The new Zwin Nature Centre has made a deliberate choice for sustainability. Our ambition is to obtain, at the very least, the BREEAM rating of ‘very good’.
BREEAM (the Building Research Establishment Environmental Assessment Method) is an internationally recognized method for building sustainable buildings.
The buildings are designed to manage materials, water and energy as efficiently as possible.
How do we do this?
- The wood used for windows, façade cladding and wooden frames comes from sustainably managed forests (wood bearing the FSC or PEFC label)
- Some buildings have green roofs, which constitute an extra source of biodiversity and protect the roof covering from UV-light, thus giving it a longer life span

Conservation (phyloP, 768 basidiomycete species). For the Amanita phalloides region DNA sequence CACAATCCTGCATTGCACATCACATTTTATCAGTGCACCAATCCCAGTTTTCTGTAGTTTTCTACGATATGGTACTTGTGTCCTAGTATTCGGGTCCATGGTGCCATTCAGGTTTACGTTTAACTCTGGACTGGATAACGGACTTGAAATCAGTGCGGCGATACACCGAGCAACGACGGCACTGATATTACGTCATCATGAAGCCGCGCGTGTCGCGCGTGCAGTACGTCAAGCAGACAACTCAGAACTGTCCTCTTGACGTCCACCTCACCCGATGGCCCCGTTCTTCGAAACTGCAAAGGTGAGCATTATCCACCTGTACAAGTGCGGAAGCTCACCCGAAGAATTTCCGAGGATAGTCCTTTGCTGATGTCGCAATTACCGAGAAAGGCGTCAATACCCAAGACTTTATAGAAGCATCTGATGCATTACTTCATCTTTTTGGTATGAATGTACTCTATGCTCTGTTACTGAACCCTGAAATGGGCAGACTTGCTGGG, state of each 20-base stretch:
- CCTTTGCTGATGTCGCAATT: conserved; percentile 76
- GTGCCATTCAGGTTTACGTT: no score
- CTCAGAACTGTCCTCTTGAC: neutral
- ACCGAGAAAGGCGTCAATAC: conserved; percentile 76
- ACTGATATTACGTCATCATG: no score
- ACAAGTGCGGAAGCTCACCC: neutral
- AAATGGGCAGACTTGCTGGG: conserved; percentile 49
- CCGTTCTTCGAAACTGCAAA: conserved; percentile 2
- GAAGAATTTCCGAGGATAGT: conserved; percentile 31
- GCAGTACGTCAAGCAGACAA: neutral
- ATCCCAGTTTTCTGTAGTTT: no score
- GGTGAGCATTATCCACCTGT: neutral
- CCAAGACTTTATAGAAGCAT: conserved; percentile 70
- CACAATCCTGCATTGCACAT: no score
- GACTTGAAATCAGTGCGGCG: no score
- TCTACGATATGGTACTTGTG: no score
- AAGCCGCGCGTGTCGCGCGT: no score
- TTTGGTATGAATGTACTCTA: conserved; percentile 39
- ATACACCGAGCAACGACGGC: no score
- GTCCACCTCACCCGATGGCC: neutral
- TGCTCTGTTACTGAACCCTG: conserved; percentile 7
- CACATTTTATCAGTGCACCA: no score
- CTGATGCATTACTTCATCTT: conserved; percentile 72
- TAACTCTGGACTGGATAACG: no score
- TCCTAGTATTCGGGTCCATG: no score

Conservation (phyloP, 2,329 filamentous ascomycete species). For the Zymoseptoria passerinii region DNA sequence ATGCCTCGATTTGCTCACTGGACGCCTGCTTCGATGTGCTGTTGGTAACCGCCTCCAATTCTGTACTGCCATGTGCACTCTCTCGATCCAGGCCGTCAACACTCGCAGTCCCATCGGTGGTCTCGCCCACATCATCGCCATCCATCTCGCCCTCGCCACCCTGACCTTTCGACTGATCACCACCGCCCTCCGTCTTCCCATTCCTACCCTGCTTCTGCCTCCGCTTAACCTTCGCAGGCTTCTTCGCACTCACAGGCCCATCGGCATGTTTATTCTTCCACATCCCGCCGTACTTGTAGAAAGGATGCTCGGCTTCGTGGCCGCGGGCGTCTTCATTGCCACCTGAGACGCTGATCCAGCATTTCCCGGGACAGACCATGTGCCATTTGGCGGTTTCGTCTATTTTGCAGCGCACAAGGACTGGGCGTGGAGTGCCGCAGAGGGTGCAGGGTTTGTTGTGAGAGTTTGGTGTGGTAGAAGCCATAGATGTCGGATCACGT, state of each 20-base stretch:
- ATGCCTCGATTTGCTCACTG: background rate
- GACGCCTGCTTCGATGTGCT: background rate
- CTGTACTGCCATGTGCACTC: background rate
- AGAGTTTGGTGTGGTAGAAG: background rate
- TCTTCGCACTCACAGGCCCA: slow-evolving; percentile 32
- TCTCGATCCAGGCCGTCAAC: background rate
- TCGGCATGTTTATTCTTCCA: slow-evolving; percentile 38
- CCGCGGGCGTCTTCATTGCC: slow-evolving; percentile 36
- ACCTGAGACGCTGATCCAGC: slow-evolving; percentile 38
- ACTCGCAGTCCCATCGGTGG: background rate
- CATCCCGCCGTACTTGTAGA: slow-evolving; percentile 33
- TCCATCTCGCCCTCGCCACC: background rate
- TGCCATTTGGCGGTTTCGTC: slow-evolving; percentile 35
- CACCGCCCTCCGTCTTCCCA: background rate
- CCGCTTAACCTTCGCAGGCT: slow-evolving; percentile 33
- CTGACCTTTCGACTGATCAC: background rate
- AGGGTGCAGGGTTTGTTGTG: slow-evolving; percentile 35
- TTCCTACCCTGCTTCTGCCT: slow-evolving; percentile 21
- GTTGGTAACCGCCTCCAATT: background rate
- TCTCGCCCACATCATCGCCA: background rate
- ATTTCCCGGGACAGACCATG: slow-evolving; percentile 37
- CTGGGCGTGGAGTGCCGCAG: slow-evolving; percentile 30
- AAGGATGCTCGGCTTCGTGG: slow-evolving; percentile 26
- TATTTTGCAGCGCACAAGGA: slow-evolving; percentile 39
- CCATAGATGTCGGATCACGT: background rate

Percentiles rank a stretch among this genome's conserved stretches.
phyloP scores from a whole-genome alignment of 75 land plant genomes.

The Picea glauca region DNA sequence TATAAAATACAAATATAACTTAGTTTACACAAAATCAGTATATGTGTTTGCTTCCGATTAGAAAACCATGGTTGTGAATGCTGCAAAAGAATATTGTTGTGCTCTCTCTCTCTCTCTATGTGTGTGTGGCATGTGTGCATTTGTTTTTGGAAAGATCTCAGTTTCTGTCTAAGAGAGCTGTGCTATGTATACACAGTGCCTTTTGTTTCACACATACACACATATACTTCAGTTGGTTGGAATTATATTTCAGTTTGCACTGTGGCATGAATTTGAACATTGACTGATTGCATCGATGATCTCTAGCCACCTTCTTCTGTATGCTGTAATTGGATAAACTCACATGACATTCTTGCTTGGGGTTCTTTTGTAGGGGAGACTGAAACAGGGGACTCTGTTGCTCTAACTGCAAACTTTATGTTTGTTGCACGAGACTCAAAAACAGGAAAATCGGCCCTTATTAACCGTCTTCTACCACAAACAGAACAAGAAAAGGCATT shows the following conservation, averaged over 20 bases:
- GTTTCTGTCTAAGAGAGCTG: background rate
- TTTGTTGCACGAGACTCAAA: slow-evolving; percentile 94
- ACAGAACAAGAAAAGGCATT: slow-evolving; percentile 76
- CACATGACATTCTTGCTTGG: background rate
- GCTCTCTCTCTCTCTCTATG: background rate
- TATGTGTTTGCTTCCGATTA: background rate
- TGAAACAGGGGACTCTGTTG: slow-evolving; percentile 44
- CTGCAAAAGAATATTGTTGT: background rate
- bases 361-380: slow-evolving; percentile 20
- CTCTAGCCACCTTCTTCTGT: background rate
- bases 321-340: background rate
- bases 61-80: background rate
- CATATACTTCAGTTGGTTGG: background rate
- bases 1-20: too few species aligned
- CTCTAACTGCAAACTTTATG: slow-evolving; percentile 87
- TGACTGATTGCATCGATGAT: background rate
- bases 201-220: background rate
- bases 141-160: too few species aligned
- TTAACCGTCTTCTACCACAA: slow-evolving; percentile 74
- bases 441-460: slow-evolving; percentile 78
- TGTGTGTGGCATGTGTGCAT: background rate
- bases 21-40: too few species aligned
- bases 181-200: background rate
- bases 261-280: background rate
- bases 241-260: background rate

- We have water-saving appliances, and use rain water whenever possible
- We use energy-saving lighting with motion detectors and daylight control
- Our insulation strongly reduces loss of warmth
- We use geothermal heating; a water-to-water heat pump is used for heating. In winter, this pump extracts heat from the ground using a Borehole Thermal Energy Storage field (BTES). This field consists of a borehole in which liquid circulates in a closed loop. Through conductivity, it absorbs heat from the ground, which can be used to heat the building in winter. In summer, the system works the other way round. The building is cooled by the colder soil.
- Obviously, fauna and flora are taken into account at all times. In order to avoid disturbing brooding birds, the work is carried out in phases, ensuring that no activity takes place during the breeding season in the International Dyke and the Zwin plain.